There is something quite small and petty about the idea of keeping a list of those to blame / identify as the enemy / seek retribution against.  Don’t misunderstand, mapping stakeholders who support what you are trying to achieve in a project makes sense.  Identifying those who will always oppose any change, your project will deliver makes sense.  Keeping a list of those you point to as, ‘always at fault’, seems like something out of Scooby Doo, (‘I would have got away with it too, if it wasn’t for you pesky kids!’).  It certainly feels unseemly and makes an organisation seem less than self-confident.


The BBC coverage of the National Rifle Association’s newly-discovered list seems to fall into this category .  I would certainly feel a bit nervous being in that organisation’s bad books.

Folsom Prison Blues

Johnny Cash 2209720084

Johnny Cash 2209720084 (Photo credit: Heinrich Klaffs)

Johnny Cash died nearly ten years ago (the exact anniversary is September 12).  I knew a little about his music – for instance his reinterpretation on Trent Reznor’s song ‘Hurt’ is achingly intense

Despite my interest in the criminal justice system I did not know about the role Johnny Cash took in US prison reform.  The BBC has filled in the blanks, in recent coverage of his activism from the 1950s onwards.

Apparently he used his growing profile as a musician from the late 1950s to draw attention to the unnecessary harshness of the penal system.  His faith-based view was that prisoners could be redeemed.  Speaking about Johnny’s prison work his brother Tommy says:

“He identified with the prisoners because many of them had served their sentences and had been rehabilitated in some cases, but were still kept there the rest of their lives. He felt a great empathy with those people”.

Seemingly the US recidivism rate means more than four out of ten offenders return to prison within four years.  As I posted on 24 November last year (see Inside Out) in the UK six out of ten offenders return to crime within nine years.

There was an interesting radio documentary recently about faith-based interventions to help disaffected youth, and people on the margins of society, linked to David Wilkerson’s work as a street pastor.  The book ‘The Cross and the Switchblade’ says more about how that got started.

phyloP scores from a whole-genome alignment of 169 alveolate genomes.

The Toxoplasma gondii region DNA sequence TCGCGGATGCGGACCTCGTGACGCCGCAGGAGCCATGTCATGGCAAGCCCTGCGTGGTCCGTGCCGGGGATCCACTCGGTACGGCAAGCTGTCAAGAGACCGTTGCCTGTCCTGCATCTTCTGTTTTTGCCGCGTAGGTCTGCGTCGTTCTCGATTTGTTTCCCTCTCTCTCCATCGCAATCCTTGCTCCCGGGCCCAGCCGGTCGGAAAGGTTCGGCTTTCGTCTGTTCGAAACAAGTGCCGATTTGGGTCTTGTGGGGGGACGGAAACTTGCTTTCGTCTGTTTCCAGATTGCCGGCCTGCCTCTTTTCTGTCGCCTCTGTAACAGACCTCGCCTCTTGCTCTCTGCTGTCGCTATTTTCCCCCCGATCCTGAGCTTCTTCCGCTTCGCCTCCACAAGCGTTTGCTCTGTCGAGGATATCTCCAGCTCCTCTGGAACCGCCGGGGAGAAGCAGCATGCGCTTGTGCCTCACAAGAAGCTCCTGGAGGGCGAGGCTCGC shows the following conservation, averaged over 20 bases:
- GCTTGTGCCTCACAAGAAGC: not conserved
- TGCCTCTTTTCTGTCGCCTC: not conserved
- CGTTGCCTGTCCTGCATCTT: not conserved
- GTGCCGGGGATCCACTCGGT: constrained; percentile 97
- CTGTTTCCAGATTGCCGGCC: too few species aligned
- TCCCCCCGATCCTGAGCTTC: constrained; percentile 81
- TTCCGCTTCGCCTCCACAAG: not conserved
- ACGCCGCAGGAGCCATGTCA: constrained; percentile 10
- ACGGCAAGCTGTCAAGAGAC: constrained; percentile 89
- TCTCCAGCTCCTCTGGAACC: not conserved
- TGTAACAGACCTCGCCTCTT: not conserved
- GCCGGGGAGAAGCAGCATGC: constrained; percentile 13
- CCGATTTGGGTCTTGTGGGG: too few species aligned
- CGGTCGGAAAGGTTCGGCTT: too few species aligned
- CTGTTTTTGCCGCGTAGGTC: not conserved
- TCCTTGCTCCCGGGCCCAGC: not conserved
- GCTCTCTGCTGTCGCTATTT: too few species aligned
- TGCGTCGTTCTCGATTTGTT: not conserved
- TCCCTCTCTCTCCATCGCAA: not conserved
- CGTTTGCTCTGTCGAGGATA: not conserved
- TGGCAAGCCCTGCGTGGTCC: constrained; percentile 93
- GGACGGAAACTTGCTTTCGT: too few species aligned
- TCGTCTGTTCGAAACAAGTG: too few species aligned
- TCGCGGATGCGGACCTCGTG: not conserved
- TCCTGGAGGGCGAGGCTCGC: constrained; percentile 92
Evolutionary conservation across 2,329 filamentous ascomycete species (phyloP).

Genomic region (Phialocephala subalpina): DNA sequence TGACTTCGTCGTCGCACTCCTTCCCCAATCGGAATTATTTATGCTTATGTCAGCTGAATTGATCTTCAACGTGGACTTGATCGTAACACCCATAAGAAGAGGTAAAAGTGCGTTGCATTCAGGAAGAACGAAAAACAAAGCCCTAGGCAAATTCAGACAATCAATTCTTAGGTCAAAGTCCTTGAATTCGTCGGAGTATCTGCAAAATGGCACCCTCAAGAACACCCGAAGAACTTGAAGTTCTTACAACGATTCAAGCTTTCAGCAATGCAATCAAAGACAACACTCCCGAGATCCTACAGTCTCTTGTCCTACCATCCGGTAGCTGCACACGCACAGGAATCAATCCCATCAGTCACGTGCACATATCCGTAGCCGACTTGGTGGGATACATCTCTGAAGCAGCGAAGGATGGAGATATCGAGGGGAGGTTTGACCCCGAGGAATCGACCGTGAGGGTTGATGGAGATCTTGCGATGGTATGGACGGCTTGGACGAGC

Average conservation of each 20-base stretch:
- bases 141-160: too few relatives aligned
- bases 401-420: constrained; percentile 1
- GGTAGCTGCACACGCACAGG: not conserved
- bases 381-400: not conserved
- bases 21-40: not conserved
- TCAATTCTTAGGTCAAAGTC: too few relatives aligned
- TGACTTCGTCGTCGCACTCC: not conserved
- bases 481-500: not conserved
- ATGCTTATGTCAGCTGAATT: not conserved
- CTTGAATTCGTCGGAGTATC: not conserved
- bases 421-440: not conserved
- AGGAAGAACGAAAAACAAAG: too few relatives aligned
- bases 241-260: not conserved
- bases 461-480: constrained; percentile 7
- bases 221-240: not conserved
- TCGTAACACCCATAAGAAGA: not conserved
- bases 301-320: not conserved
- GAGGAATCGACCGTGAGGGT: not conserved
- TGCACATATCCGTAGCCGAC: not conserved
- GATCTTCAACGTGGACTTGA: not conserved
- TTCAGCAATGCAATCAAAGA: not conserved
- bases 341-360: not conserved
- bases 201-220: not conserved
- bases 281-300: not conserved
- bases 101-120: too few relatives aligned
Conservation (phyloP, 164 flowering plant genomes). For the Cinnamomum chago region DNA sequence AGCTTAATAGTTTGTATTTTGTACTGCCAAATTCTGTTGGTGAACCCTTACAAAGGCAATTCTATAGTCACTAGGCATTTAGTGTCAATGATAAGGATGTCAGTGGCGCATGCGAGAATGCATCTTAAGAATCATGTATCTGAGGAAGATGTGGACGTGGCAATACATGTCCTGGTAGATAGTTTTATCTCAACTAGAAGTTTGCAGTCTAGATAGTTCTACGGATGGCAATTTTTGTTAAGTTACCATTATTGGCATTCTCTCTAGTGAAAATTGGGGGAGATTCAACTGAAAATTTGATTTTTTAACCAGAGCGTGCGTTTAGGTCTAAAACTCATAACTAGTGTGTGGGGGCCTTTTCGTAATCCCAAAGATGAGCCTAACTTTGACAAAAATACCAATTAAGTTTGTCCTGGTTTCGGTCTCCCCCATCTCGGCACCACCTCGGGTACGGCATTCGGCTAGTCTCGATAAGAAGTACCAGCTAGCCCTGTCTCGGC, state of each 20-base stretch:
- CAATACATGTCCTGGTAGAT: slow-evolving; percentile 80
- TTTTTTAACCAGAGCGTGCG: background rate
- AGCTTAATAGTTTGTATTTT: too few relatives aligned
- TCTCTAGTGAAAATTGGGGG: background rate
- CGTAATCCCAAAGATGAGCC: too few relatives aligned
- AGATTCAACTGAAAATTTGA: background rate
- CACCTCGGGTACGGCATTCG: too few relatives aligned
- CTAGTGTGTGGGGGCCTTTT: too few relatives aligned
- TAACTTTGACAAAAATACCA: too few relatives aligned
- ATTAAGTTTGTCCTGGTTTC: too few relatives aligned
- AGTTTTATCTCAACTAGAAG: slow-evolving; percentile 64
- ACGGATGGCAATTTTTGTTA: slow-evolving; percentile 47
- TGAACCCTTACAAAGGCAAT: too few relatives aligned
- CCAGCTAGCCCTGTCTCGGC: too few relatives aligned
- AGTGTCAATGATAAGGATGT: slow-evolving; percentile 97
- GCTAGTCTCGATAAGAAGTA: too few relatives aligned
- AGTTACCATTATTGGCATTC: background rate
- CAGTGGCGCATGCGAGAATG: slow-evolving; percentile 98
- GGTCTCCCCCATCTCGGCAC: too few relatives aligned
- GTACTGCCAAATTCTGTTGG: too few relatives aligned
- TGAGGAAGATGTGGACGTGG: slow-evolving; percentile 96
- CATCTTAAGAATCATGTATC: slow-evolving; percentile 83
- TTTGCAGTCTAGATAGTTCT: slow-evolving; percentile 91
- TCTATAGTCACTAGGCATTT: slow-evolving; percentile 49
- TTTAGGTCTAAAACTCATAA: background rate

In the final analysis, maybe the UK needs more community outreach towards people on the margins.  Perhaps it also needs an advocate with the persistence and credibility of Johnny Cash to start the conversation about the potential for the criminal justice system to change peoples’ lives?

Not Everyone’s Cup Of Tea

As this is the season of gifts and thoughtful reflection I wondered what is the ideal gift you would give yourself in 12 months’ time?

Coaching present
Could your gift to yourself involve switching jobs?

Perhaps you were thinking of finding an occupation which reflects your values & beliefs more closely?

Maybe it relates to having a satisfying balance between time spent with supportive colleagues, trading in ethical products and enjoying a good quality of life?

Does achieving a fraction of that change sound like hard work?

Well, apparently a step or two along the road toward those outcomes is possible.  BBC Business coverage of Henrietta Lovell’s Rare Tea Company records such a journey.

Henrietta realised that there was scope to meet the needs of rare tea enthusiasts and became a kind trader into the bargain.

I love the positive energy she brings to the enterprise she founded.  Instead of constantly eyeing the bottom-line, in a competitive scramble, she asked:

“Why can’t businesses be run with a generosity of spirit and a lot of goodwill”?

She is making generosity and goodwill part of her business offer.  She is also making the business work.

According to the article, that is an approach which other, less nichey traders are adopting too.  The article is well worth a few minutes of your time.

I wonder how many business leaders are inclined to think about working with a coach to improve their performance outcomes in terms of their ethical reputation, or social impact?

Perhaps that was part of Google’s initial philosophy when their informal motto was ‘don’t be evil’.

Either way it would be incredibly positive to coach organisations who were professional about the goods / services they provided but also mindful of their stake in society.

As far as I can see those organisations, their staff, customers and stakeholders would all benefit from sharing an ethically- based value system.

That thinking has to be good for business.  Even though, obviously, it wouldn’t be everyone’s cup of tea.


English: folded turtleneck

English: folded turtleneck (Photo credit: Wikipedia)

When I started working in an office (late 1989) one of the first bits of training I received was a video presentation of ‘the office of the future’.


You could tell it was meant to be a futuristic vision since the workers were all wearing polo necks, rather than shirt and tie or blouses.  They strode around purposefully and they sat at uncluttered desks, tapping away at computers, efficiently.


The point of the training video was to get me and my colleagues to think about what the streamlined workplace of the 21st century would look like and how productively we would be as workers in that environment.


Naturally a big part of that more efficient, productive future would be that the office was paper free.


I remember thinking at the time, that part of the vision seemed unlikely.  Where would all the paper go?  How brave would you have to be as a manager to say to the Big Boss ‘No, we don’t need to print anything out.  It is all stored on the computer’?


Fast forward two decades and paper is still everywhere.  Even working environments where there is a shared electronic records system, rely on people printing off copies of big reports, or long letters.  However good the screen, it remains difficult to read anything lengthy online, let alone amend it.


The BBC’s technology programme ‘Click’ shows what paperless-ness might look like.  Don’t worry, I think there is still some time before it gets here.  And in case you were wondering there is not a polo neck in sight.